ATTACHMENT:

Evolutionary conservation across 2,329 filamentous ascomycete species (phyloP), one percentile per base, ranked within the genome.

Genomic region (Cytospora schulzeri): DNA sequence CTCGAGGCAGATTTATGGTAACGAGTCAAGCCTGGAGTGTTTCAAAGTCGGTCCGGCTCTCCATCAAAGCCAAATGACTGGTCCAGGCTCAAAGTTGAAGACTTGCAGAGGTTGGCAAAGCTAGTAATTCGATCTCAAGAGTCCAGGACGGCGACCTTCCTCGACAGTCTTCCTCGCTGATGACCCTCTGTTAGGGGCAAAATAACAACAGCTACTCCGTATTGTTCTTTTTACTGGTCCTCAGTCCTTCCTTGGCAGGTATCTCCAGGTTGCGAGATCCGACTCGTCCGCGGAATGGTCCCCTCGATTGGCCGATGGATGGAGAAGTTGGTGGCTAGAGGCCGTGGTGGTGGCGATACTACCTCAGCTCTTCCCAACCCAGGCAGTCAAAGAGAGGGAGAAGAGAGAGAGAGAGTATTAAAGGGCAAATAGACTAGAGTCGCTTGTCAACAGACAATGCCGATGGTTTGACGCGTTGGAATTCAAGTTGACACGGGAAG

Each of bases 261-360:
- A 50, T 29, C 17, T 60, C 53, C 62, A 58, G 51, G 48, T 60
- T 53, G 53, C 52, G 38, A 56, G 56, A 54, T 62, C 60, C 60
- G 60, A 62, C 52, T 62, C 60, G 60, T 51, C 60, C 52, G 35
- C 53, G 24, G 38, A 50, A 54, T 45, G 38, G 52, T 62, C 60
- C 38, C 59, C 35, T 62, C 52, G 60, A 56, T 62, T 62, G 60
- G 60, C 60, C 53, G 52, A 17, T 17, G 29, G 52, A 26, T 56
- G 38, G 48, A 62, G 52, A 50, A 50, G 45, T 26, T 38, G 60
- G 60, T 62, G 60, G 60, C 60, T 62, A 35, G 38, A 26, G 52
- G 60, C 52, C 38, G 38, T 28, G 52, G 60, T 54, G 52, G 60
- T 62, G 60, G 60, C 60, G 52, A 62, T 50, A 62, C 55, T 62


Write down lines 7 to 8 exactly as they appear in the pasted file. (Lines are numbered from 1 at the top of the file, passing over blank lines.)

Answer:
- C 53, G 24, G 38, A 50, A 54, T 45, G 38, G 52, T 62, C 60
- C 38, C 59, C 35, T 62, C 52, G 60, A 56, T 62, T 62, G 60